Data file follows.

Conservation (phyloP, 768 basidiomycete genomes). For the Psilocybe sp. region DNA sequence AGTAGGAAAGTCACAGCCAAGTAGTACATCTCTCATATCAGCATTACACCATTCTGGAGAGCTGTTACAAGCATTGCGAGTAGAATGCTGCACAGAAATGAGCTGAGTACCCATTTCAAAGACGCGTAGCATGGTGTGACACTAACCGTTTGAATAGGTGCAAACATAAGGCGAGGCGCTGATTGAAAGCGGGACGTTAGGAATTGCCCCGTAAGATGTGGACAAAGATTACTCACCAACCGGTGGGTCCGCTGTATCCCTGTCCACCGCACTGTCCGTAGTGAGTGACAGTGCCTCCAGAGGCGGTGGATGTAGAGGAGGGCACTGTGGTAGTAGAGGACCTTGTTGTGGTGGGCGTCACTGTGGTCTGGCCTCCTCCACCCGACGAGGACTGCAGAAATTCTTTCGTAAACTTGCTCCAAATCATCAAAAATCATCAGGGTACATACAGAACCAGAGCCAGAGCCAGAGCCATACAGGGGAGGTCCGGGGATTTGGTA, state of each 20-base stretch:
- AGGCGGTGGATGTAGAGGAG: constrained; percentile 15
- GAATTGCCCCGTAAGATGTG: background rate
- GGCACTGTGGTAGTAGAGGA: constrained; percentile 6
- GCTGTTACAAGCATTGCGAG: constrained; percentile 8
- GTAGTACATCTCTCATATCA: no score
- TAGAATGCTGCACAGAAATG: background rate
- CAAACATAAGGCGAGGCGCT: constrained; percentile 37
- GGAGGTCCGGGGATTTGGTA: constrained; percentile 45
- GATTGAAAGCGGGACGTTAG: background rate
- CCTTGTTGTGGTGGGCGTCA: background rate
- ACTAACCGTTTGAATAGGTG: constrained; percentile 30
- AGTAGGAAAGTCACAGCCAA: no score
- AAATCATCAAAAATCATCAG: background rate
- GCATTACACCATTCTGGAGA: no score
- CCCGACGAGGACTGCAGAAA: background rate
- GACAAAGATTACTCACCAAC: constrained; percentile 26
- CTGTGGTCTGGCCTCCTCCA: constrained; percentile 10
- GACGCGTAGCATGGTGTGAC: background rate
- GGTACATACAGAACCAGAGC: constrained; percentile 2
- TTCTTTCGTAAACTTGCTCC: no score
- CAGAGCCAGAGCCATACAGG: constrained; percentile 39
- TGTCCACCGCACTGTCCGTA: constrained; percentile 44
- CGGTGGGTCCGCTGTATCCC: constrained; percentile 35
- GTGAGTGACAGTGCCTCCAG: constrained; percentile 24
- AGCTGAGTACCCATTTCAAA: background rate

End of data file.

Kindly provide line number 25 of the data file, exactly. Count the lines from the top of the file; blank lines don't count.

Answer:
- GTGAGTGACAGTGCCTCCAG: constrained; percentile 24